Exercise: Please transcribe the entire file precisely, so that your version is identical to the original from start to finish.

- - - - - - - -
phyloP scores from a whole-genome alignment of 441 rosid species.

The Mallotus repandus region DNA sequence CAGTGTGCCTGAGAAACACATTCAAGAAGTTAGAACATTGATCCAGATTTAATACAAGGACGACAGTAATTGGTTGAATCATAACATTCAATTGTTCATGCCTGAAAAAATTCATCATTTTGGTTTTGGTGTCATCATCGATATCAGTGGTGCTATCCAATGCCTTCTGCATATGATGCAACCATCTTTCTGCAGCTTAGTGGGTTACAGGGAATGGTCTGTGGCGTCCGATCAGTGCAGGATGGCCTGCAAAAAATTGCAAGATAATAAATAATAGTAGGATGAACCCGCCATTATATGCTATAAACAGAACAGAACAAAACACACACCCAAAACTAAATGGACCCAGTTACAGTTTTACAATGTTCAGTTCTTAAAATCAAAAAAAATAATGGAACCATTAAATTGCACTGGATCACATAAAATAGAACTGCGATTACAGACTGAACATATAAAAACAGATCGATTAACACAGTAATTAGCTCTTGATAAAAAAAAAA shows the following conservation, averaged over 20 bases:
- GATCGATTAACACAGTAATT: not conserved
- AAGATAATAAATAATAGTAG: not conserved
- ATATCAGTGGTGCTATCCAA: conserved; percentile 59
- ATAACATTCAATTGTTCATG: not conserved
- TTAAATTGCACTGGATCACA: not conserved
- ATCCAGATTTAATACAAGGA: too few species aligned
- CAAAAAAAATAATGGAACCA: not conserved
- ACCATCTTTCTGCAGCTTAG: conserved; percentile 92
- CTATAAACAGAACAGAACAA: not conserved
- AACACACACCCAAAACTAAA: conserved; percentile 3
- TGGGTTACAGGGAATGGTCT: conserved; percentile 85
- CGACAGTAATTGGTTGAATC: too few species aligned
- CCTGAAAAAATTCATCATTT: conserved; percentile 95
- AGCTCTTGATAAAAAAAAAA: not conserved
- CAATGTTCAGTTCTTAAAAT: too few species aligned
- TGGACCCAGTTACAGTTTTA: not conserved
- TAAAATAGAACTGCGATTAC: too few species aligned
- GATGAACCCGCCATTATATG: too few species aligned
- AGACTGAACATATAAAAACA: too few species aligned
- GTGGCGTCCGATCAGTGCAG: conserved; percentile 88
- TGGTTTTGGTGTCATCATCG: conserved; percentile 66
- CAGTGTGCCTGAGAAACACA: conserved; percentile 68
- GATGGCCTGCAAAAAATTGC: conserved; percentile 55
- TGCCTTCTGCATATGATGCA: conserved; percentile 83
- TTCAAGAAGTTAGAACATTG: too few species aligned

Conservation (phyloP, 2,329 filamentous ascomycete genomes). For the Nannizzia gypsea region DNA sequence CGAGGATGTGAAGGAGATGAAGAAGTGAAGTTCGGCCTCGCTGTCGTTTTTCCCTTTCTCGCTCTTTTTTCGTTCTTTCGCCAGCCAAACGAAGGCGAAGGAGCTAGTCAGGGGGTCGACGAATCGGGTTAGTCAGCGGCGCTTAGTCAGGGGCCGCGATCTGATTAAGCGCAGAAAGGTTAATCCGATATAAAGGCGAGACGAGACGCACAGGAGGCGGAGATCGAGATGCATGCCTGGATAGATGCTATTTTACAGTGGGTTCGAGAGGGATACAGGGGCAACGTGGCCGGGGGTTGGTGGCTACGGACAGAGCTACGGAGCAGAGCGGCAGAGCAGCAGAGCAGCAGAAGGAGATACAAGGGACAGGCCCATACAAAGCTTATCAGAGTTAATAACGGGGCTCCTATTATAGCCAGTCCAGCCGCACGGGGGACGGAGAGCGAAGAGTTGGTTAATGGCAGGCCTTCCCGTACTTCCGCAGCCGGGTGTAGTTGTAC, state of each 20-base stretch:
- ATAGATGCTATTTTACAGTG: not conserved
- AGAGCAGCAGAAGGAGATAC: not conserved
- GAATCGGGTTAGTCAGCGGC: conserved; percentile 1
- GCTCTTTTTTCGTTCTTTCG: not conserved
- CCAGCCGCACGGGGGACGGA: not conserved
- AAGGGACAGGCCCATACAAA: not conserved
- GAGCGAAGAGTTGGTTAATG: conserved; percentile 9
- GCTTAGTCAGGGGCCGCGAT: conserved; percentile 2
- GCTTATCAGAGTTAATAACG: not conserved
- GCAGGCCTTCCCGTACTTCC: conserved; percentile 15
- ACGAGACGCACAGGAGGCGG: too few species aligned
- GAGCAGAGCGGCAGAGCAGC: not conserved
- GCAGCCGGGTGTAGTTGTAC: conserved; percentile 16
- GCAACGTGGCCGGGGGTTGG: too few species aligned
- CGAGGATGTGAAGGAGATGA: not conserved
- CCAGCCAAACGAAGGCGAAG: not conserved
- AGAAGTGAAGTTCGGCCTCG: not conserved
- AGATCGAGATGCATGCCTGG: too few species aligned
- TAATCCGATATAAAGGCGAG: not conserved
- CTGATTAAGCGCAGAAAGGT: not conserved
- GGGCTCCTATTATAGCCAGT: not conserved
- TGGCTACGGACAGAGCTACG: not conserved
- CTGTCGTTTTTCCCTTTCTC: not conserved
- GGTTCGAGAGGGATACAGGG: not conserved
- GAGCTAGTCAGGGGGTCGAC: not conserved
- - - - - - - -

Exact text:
phyloP scores from a whole-genome alignment of 441 rosid species.

The Mallotus repandus region DNA sequence CAGTGTGCCTGAGAAACACATTCAAGAAGTTAGAACATTGATCCAGATTTAATACAAGGACGACAGTAATTGGTTGAATCATAACATTCAATTGTTCATGCCTGAAAAAATTCATCATTTTGGTTTTGGTGTCATCATCGATATCAGTGGTGCTATCCAATGCCTTCTGCATATGATGCAACCATCTTTCTGCAGCTTAGTGGGTTACAGGGAATGGTCTGTGGCGTCCGATCAGTGCAGGATGGCCTGCAAAAAATTGCAAGATAATAAATAATAGTAGGATGAACCCGCCATTATATGCTATAAACAGAACAGAACAAAACACACACCCAAAACTAAATGGACCCAGTTACAGTTTTACAATGTTCAGTTCTTAAAATCAAAAAAAATAATGGAACCATTAAATTGCACTGGATCACATAAAATAGAACTGCGATTACAGACTGAACATATAAAAACAGATCGATTAACACAGTAATTAGCTCTTGATAAAAAAAAAA shows the following conservation, averaged over 20 bases:
- GATCGATTAACACAGTAATT: not conserved
- AAGATAATAAATAATAGTAG: not conserved
- ATATCAGTGGTGCTATCCAA: conserved; percentile 59
- ATAACATTCAATTGTTCATG: not conserved
- TTAAATTGCACTGGATCACA: not conserved
- ATCCAGATTTAATACAAGGA: too few species aligned
- CAAAAAAAATAATGGAACCA: not conserved
- ACCATCTTTCTGCAGCTTAG: conserved; percentile 92
- CTATAAACAGAACAGAACAA: not conserved
- AACACACACCCAAAACTAAA: conserved; percentile 3
- TGGGTTACAGGGAATGGTCT: conserved; percentile 85
- CGACAGTAATTGGTTGAATC: too few species aligned
- CCTGAAAAAATTCATCATTT: conserved; percentile 95
- AGCTCTTGATAAAAAAAAAA: not conserved
- CAATGTTCAGTTCTTAAAAT: too few species aligned
- TGGACCCAGTTACAGTTTTA: not conserved
- TAAAATAGAACTGCGATTAC: too few species aligned
- GATGAACCCGCCATTATATG: too few species aligned
- AGACTGAACATATAAAAACA: too few species aligned
- GTGGCGTCCGATCAGTGCAG: conserved; percentile 88
- TGGTTTTGGTGTCATCATCG: conserved; percentile 66
- CAGTGTGCCTGAGAAACACA: conserved; percentile 68
- GATGGCCTGCAAAAAATTGC: conserved; percentile 55
- TGCCTTCTGCATATGATGCA: conserved; percentile 83
- TTCAAGAAGTTAGAACATTG: too few species aligned

Conservation (phyloP, 2,329 filamentous ascomycete genomes). For the Nannizzia gypsea region DNA sequence CGAGGATGTGAAGGAGATGAAGAAGTGAAGTTCGGCCTCGCTGTCGTTTTTCCCTTTCTCGCTCTTTTTTCGTTCTTTCGCCAGCCAAACGAAGGCGAAGGAGCTAGTCAGGGGGTCGACGAATCGGGTTAGTCAGCGGCGCTTAGTCAGGGGCCGCGATCTGATTAAGCGCAGAAAGGTTAATCCGATATAAAGGCGAGACGAGACGCACAGGAGGCGGAGATCGAGATGCATGCCTGGATAGATGCTATTTTACAGTGGGTTCGAGAGGGATACAGGGGCAACGTGGCCGGGGGTTGGTGGCTACGGACAGAGCTACGGAGCAGAGCGGCAGAGCAGCAGAGCAGCAGAAGGAGATACAAGGGACAGGCCCATACAAAGCTTATCAGAGTTAATAACGGGGCTCCTATTATAGCCAGTCCAGCCGCACGGGGGACGGAGAGCGAAGAGTTGGTTAATGGCAGGCCTTCCCGTACTTCCGCAGCCGGGTGTAGTTGTAC, state of each 20-base stretch:
- ATAGATGCTATTTTACAGTG: not conserved
- AGAGCAGCAGAAGGAGATAC: not conserved
- GAATCGGGTTAGTCAGCGGC: conserved; percentile 1
- GCTCTTTTTTCGTTCTTTCG: not conserved
- CCAGCCGCACGGGGGACGGA: not conserved
- AAGGGACAGGCCCATACAAA: not conserved
- GAGCGAAGAGTTGGTTAATG: conserved; percentile 9
- GCTTAGTCAGGGGCCGCGAT: conserved; percentile 2
- GCTTATCAGAGTTAATAACG: not conserved
- GCAGGCCTTCCCGTACTTCC: conserved; percentile 15
- ACGAGACGCACAGGAGGCGG: too few species aligned
- GAGCAGAGCGGCAGAGCAGC: not conserved
- GCAGCCGGGTGTAGTTGTAC: conserved; percentile 16
- GCAACGTGGCCGGGGGTTGG: too few species aligned
- CGAGGATGTGAAGGAGATGA: not conserved
- CCAGCCAAACGAAGGCGAAG: not conserved
- AGAAGTGAAGTTCGGCCTCG: not conserved
- AGATCGAGATGCATGCCTGG: too few species aligned
- TAATCCGATATAAAGGCGAG: not conserved
- CTGATTAAGCGCAGAAAGGT: not conserved
- GGGCTCCTATTATAGCCAGT: not conserved
- TGGCTACGGACAGAGCTACG: not conserved
- CTGTCGTTTTTCCCTTTCTC: not conserved
- GGTTCGAGAGGGATACAGGG: not conserved
- GAGCTAGTCAGGGGGTCGAC: not conserved